We might be able to increase the output by using a stack of magnets in repulsion,
but that would require a slightly different setup. For one, we'd need a number of
"collector coils" to make good use of the multiple field line orientations, and this would
result in a "collector coil" array that cannot be used as the "kicker" coil anymore.
So we'd need to create the desired magnetic field pulse in some other way.
Perhaps putting a coil around, under, or above the "stator" coil  (or a combination of these)
would allow us to produce a similar "kick" if we pulse that coil...
A second objection would be the increased weight of the moving magnet stack,
which would obviously need more input to actually move up the cylinder.
So the higher output would also mean a higher input, and the stacked opposing
magnets would mean the collector coils and the "kicker" coil(s) cannot be the same.
On the other hand, we may be able to use a second "stator" magnet atop the cylinder,
which should be in attraction to the moving magnet, but with a spacer in between so that
even when the moving magnet is closest to this top "stator" magnet and does "feel"
its attraction, the attraction is not strong enough to actually hold the magnet there against
the pull of gravity, and the magnet will drop down. This might reduce the "kick" power
somewhat.

Ok, perhaps I should have posted this in the "Half-baked Ideas" section?? ;)

Well, any reactions, suggestions, or other types of reply are most welcome!!! :D

Kind regards,
Koen

Offline ramset

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Re: Shake-em-up flashlight generator
« Reply #38 on: July 05, 2022, 03:58:56 PM »
Was sent this today from an FE researcher


https://m.youtube.com/watch?v=oY-bD7kpbNw


All comments welcome
Hopefully some feedback on this actual claimants work?
Testing etc …?
Respectfully
Chet K

Offline hartiberlin

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Re: Shake-em-up flashlight generator
« Reply #39 on: July 09, 2022, 05:34:05 PM »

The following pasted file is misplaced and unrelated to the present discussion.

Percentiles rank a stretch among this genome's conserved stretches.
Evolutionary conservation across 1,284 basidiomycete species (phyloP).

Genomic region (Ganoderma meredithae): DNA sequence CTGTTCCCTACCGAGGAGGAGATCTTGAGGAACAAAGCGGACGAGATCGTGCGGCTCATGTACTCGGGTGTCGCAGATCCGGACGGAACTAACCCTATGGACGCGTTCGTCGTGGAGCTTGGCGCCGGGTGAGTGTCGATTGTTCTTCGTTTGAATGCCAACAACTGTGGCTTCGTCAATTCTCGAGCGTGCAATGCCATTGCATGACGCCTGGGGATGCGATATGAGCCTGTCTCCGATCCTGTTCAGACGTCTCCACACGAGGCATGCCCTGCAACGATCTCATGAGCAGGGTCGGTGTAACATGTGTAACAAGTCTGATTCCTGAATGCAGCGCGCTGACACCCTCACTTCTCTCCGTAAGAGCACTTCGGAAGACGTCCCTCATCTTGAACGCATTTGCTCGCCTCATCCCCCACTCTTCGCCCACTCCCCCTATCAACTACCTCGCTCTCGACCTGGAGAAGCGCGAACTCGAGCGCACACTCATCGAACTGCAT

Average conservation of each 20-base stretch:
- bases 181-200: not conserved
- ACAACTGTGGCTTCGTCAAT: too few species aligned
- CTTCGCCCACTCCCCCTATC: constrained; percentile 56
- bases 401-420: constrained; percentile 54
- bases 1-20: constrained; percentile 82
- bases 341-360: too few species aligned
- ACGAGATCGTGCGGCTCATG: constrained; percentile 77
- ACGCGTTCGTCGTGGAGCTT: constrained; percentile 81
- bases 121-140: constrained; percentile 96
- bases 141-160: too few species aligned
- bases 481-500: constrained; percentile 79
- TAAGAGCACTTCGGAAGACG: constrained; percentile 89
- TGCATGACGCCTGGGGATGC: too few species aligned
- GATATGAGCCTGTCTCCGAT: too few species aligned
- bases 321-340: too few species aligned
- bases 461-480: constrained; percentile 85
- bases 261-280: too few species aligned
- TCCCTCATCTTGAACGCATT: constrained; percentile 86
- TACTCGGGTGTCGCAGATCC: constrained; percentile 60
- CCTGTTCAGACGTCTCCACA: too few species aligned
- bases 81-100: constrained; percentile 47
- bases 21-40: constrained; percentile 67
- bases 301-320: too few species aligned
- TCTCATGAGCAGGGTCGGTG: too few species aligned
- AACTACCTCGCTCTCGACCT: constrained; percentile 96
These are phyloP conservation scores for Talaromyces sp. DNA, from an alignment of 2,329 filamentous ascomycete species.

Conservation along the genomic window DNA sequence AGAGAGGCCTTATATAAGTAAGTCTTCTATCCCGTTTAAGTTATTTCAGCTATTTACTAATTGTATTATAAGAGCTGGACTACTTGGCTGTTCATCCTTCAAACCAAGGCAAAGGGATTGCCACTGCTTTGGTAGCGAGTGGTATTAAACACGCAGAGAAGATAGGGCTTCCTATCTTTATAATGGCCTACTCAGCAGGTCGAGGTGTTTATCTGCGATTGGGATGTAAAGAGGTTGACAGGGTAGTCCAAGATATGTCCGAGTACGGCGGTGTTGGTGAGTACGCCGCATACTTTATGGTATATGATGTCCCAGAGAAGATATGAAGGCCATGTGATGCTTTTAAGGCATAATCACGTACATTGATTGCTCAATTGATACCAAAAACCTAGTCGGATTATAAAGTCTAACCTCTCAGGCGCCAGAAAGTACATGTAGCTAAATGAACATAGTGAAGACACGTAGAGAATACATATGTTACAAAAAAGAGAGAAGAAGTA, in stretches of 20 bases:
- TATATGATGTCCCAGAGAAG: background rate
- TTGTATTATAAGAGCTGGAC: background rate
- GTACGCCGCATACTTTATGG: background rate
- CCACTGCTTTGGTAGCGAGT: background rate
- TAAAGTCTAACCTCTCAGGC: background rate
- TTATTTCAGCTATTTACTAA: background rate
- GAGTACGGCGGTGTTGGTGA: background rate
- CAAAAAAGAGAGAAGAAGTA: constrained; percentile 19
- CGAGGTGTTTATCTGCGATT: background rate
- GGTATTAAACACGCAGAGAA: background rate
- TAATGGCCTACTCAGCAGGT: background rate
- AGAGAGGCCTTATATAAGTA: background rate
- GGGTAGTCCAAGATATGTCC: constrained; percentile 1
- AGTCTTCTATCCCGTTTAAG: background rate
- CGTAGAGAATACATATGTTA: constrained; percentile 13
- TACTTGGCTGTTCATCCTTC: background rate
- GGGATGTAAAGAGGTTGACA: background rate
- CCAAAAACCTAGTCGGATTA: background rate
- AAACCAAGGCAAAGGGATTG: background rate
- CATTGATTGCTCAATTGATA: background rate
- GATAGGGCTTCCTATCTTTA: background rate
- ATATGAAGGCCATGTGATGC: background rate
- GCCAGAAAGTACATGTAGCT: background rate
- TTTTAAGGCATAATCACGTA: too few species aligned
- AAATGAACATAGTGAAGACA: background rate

Probably too much friction all in all, he also could not show it in his videos, that he reall yachives more output than input...
These are different oscillation systems, as it is dependant from one water column going back and force through All the coupled outputs,
than for example the Rick Friedrich coupled LC coils...where there is really coming more power out as has been put in...as each coil can oascillate on its own frequency...

Regards, Stefan.

Offline AlienGrey

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Re: Shake-em-up flashlight generator
« Reply #40 on: July 14, 2022, 04:15:42 AM »
Probably too much friction all in all, he also could not show it in his videos, that he reall yachives more output than input...
These are different oscillation systems, as it is dependant from one water column going back and force through All the coupled outputs,
than for example the Rick Friedrich coupled LC coils...where there is really coming more power out as has been put in...as each coil can oascillate on its own frequency...

Regards, Stefan.
Hi Stefan, oh come on the Rick Fried LC thing is hardly original or compact, if you look here you will see it's a Tesla / Erick Dollard thing if you build it you will see for your self.

Just watch https://www.youtube.com/watch?v=6BnCUBKgnnc&t=1608s

Sil
« Last Edit: July 14, 2022, 10:30:31 AM by AlienGrey »